(photo credit: America 2050) Sen. Darrell Steinberg’s reform bill still sitting in an Assembly committee after unanimously passing the Senate.
The clock is officially ticking on the year-long effort to update the California Environmental Quality Act, with the Assembly returning to session this week amid rising concerns that negotiations between business, environmental, and labor groups have stalled.
With a month to go on the legislative calendar—and with Sen. Darrell Steinberg’s reform bill still sitting in an Assembly committee after unanimously passing the Senate—several questions remain: How much of the escalating rhetoric by stakeholders and lawmakers alike is political posturing? And is there still a way to find the “common ground” on CEQA that Steinberg has been seeking?
As stakeholders continue their maneuvering—and with the Assembly speaker backing away from the subject–CEQA may be nearing a political impasse only the governor can resolve.
How it got to this point
While Steinberg has been hosting a series of closed-door negotiations during the summer with representatives from both the reform camp and environmental and labor groups, it was the reformers who went public first last week with a decidedly negative take on where things stand. “Unfortunately, as drafted, SB 731 would not advance true CEQA reform and, in fact, could make approval of worthy and responsible projects even more difficult,” a group of 50 members of the business and local government coalition said in an open letter to Steinberg.
“We know you share our goal of trying to achieve something meaningful and lasting this year,” the letter said, before outlining a set of amendments aimed at reducing CEQA litigation abuse. Noteworthy among the letter’s signatories were the California Chamber of Commerce and the California Manufacturers and Technology Association—two powerful business lobbies that had previously endorsed Steinberg’s legislation.
Two days later, the Los Angeles Times reported that Steinberg’s closed-door negotiations had stalled, quoting Assembly Speaker John Pérez, who expressed skepticism about the chances for reform this year. “There’s not been the real discussion necessary for such a huge issue,” Pérez told the paper, a view he reiterated in a press conference Monday.
With environmental groups reportedly preparing their own list of demands—and with the governor’s office also said to be pushing proposals—Steinberg’s spokespeople have done their best to buy the Senate leader more time: “Business on one side and environmental interests on the other are taking polar opposite views,” Steinberg spokesman Rhys Williams told the LAT. “The Pro Tem is in a position largely central between the two opposing arguments. That usually tells you you're in the right place.”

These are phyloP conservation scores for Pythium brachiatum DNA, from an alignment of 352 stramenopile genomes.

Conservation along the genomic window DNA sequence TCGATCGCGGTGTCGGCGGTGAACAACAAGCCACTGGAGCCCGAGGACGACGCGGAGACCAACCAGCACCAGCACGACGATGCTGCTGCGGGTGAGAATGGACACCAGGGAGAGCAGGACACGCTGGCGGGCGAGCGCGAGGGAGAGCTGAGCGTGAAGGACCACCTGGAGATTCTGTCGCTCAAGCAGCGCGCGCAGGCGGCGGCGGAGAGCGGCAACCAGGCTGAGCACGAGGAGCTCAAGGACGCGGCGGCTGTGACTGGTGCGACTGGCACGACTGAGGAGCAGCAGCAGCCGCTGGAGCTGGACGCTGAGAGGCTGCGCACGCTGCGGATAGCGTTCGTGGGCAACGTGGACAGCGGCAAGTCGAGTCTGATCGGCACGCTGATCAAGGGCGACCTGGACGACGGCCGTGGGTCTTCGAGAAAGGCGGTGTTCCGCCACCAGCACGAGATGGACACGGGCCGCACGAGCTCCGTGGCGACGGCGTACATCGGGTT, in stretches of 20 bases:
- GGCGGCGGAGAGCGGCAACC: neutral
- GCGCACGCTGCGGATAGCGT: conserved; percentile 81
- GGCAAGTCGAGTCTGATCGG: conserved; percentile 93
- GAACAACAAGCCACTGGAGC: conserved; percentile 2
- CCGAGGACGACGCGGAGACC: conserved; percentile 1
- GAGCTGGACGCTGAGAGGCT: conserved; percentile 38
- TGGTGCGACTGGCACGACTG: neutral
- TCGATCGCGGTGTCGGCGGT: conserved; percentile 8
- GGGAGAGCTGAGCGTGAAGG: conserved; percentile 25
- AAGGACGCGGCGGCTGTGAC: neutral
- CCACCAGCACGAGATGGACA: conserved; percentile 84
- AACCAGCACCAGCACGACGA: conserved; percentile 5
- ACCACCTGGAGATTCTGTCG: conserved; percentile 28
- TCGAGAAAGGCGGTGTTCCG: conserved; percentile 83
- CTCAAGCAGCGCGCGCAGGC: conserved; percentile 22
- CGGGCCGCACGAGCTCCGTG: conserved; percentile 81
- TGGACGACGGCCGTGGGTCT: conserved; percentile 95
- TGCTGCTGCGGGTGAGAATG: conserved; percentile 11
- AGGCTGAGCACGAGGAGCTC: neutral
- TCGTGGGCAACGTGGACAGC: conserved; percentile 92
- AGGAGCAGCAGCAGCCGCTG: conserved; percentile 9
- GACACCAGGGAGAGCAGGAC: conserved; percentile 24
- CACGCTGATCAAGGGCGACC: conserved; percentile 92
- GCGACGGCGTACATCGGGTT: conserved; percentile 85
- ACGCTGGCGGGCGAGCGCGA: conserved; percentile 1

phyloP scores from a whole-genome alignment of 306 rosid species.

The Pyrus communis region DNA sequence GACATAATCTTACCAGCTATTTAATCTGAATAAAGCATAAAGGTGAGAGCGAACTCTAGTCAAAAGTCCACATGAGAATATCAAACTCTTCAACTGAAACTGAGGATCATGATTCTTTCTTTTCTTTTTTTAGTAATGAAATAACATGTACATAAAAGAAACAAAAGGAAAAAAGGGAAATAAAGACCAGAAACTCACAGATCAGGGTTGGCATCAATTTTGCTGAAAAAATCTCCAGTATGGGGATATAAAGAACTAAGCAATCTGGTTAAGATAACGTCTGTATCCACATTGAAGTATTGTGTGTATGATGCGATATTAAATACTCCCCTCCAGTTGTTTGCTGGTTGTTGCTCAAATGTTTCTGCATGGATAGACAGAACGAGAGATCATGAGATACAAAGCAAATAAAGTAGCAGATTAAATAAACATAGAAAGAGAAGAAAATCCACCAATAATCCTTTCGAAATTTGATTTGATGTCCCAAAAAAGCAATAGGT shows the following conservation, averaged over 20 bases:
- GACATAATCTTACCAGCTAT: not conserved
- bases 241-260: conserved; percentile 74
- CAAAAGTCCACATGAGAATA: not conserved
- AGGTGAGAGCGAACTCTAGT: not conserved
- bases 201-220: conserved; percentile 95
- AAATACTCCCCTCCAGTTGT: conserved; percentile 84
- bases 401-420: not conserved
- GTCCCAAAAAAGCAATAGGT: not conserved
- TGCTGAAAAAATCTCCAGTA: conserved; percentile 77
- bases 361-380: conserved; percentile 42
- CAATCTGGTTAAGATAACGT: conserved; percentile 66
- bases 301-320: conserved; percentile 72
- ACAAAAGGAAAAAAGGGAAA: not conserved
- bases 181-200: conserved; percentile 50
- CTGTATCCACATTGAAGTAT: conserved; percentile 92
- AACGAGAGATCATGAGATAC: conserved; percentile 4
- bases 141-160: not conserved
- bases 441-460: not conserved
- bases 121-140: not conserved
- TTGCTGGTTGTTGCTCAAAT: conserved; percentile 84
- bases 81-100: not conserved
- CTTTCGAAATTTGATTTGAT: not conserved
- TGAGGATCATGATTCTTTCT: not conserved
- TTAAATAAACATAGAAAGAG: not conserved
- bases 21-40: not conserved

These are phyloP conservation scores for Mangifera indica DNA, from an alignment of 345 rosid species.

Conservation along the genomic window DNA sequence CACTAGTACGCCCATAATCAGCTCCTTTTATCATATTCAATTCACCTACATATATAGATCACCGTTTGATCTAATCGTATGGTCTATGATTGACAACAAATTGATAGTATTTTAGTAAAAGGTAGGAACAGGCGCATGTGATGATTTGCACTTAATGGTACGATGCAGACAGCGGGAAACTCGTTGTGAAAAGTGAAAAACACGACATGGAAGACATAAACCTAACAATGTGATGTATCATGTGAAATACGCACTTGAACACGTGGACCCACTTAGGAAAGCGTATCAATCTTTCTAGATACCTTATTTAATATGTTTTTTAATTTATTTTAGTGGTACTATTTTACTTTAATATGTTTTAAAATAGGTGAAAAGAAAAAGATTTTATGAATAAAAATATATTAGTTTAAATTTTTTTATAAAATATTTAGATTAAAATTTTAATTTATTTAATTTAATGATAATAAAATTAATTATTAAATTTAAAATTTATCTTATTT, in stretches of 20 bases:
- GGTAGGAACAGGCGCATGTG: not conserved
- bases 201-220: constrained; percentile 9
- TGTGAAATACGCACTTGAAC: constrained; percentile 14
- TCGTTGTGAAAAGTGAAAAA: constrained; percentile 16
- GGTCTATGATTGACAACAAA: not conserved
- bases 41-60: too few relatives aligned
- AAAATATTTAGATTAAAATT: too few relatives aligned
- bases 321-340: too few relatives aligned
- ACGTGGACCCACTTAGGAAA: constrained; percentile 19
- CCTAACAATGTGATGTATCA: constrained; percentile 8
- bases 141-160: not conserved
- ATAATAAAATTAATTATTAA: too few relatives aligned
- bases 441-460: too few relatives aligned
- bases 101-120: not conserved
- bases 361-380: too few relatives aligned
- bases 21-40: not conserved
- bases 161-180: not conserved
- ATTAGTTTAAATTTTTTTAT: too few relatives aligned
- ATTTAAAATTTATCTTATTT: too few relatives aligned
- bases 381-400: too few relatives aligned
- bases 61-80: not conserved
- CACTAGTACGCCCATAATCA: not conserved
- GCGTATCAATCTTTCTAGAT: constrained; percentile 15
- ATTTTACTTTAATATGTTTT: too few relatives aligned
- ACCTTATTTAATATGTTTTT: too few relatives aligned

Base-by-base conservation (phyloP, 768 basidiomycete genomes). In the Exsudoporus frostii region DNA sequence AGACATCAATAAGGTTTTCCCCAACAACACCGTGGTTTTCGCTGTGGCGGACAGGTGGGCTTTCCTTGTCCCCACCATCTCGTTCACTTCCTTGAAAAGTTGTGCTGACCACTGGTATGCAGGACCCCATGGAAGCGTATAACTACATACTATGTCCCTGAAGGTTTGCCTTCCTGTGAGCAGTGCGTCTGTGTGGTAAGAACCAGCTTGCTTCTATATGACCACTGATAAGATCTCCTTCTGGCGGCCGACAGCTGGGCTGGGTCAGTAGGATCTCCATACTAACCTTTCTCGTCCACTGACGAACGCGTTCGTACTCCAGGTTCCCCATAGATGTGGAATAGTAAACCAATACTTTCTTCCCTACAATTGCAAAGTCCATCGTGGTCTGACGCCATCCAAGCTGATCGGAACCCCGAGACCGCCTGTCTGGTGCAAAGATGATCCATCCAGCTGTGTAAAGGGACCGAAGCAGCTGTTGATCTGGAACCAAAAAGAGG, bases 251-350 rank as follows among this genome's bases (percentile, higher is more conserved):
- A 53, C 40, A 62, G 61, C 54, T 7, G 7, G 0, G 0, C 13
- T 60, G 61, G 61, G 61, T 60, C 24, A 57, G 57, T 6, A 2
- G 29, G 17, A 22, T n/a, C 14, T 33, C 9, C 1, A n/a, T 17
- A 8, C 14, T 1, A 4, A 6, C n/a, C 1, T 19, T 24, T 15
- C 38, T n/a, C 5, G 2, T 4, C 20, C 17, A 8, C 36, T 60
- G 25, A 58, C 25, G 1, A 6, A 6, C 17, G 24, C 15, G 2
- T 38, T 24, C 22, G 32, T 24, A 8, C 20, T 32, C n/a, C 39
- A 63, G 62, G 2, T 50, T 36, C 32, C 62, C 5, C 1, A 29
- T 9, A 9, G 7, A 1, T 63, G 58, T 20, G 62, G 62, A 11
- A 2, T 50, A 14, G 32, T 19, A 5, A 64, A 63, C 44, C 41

With the clock officially ticking, it appears Steinberg now must reconcile two major points of disagreement:
The policy obstacles
Since he first introduced his legislation, Steinberg has insisted his aim is to streamline the CEQA process for infill development—part of his own years-long effort to curb urban sprawl and help the state meet its climate goals. At the heart of his approach has been a proposal to set new “thresholds” for environmental impacts like traffic and noise that have become major obstacles to infill projects.
Environmentalists have expressed concern about how these standards would be set, but have not yet publicly commented on Steinberg’s proposal. In their open letter last week, though, would-be reformers may have swept the ground out from under this approach, saying that it may be impractical to set these thresholds statewide.
With the foundation of Steinberg’s legislation apparently wobbling, business groups drew attention to what is not yet in the bill—calling for CEQA litigants to be required to reveal who they are (something the law doesn’t currently require) and demanding CEQA plaintiffs pay for the preparation of the public environmental documents that lead agencies must compile during lawsuits.
The political challenge
While environmental justice groups were quick to dismiss that final proposal, in particular, saying it would negatively impact low-income communities, their opposition may be the least of the challenges Steinberg faces.
Sources privy to the details of Steinberg’s July negotiations say these policy disagreements pale in comparison to a set of political issues that are proving to be CEQA reform’s major sticking point.
Steinberg himself seems to have been surprised by the opposition on the part of some labor leaders, in particular, who have pushed back against his most basic goal: Updating the CEQA process for infill projects. While the Senate leader has tried from the start to write a bill that would drive more of this type of development across the state, sources say some labor leaders view the coming infill wave as the source of a steady stream of jobs—and they are wary of losing CEQA as a tool they can use to reach project labor agreements with developers.
With labor and business at loggerheads—and with the Assembly speaker continuing to back away from the subject—CEQA may be nearing a political impasse only the governor can resolve, sources say.